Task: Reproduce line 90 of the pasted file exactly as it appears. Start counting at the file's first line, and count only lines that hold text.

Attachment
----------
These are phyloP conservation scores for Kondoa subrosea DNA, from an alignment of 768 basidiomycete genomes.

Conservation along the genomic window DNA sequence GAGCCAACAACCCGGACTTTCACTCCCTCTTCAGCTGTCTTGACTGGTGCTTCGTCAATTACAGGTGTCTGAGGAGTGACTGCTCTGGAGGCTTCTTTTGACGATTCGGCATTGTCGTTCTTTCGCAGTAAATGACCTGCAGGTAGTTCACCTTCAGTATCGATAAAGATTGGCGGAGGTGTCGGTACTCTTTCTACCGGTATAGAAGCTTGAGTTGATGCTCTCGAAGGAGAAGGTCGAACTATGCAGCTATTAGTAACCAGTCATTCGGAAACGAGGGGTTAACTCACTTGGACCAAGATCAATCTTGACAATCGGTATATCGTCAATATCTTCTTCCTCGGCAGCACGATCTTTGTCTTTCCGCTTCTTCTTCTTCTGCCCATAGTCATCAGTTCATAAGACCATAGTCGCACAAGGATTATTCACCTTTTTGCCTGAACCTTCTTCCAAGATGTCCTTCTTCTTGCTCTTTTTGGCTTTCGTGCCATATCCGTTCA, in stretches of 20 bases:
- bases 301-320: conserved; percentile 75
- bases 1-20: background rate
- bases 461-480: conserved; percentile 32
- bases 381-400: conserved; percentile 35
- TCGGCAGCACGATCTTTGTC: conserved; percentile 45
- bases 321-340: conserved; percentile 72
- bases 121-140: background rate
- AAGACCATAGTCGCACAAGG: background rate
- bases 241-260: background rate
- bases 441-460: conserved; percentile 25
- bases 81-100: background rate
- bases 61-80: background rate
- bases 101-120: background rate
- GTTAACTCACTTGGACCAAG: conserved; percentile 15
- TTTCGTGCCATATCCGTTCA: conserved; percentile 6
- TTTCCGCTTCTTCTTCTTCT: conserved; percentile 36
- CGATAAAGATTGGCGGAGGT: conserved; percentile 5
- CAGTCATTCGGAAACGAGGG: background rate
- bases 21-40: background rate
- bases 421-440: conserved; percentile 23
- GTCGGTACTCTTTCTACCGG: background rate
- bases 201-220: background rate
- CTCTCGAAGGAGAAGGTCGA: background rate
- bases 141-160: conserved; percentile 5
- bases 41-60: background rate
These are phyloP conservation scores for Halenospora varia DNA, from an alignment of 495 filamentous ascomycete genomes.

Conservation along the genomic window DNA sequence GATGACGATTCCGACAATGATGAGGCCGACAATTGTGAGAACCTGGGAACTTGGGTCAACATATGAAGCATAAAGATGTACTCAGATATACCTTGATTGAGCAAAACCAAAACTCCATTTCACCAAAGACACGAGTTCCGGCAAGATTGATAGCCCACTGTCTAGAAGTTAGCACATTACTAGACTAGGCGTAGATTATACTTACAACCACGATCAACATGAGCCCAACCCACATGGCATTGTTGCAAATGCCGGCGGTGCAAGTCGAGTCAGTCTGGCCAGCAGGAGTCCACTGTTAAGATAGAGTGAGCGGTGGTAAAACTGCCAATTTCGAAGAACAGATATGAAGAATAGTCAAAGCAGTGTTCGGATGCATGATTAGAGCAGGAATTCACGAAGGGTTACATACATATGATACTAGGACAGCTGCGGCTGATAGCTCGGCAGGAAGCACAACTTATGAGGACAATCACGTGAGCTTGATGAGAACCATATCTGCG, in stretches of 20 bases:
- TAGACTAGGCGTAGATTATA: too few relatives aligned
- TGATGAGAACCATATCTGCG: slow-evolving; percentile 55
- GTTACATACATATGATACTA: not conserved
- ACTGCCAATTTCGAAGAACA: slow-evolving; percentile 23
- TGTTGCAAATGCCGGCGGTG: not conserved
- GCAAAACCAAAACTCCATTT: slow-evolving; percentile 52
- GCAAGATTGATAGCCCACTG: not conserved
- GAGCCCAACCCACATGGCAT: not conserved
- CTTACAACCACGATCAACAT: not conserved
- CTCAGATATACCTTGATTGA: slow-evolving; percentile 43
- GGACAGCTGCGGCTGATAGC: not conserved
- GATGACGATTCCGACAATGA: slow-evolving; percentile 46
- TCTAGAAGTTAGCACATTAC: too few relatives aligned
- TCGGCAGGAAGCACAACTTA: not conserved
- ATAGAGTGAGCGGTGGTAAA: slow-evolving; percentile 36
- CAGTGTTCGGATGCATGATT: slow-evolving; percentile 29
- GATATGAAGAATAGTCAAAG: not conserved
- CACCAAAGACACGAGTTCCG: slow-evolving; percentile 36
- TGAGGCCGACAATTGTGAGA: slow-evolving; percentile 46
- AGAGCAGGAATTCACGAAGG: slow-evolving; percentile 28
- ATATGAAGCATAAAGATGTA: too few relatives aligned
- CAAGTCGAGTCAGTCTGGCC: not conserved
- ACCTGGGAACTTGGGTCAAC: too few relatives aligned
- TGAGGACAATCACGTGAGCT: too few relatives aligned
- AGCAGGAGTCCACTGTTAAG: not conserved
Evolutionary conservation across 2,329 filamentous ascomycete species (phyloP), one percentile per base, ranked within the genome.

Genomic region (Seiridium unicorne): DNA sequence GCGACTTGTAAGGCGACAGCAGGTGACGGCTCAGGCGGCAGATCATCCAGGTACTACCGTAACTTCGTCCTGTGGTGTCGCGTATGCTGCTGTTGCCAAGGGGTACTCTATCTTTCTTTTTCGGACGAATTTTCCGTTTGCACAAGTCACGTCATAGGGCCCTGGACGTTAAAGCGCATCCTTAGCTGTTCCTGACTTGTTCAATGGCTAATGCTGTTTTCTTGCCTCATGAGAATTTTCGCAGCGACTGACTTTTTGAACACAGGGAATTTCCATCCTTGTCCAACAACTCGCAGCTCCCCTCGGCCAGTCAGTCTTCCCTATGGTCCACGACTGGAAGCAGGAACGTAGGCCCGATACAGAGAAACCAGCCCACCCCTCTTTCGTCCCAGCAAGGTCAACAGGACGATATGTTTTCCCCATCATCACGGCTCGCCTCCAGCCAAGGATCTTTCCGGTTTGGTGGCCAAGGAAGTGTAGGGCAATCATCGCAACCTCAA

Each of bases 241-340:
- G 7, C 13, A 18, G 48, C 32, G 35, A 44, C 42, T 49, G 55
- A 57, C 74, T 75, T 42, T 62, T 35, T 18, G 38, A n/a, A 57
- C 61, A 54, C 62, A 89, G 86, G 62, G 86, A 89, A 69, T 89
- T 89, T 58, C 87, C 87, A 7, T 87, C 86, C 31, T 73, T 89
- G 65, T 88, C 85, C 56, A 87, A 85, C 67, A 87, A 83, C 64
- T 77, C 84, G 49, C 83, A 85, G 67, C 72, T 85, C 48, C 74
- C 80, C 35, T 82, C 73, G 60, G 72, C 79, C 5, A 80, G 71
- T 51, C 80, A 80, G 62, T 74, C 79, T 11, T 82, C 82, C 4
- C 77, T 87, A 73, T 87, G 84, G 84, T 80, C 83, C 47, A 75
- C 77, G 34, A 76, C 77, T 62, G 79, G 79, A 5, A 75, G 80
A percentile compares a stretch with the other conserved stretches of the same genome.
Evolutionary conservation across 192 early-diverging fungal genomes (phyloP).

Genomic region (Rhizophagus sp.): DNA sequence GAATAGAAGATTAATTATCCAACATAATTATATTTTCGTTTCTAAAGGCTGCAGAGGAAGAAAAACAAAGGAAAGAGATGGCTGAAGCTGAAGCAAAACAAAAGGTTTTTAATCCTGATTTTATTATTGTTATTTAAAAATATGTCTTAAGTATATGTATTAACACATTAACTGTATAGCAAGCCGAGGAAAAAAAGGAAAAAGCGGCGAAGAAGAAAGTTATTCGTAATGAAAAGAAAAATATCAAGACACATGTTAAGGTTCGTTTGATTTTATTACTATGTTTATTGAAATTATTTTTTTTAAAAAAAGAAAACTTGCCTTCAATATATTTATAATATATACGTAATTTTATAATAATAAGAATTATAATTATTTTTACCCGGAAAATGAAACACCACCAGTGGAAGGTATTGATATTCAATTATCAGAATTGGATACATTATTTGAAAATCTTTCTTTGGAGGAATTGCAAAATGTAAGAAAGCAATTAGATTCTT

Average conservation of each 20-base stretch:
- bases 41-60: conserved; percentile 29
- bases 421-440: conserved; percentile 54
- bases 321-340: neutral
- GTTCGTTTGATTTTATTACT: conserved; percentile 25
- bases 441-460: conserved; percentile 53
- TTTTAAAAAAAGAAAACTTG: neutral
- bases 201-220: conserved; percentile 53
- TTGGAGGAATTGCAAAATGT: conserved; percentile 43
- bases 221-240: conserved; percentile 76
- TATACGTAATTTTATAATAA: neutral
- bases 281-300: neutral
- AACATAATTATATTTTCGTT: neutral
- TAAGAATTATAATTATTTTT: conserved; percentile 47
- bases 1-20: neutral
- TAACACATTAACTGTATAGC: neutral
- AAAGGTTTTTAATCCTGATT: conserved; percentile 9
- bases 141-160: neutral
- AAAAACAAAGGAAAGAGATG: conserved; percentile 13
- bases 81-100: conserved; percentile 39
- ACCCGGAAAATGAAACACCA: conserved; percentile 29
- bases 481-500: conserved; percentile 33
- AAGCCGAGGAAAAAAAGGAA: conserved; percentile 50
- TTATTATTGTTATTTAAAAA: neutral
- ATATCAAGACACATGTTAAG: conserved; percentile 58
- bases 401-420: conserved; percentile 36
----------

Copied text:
- bases 81-100: conserved; percentile 39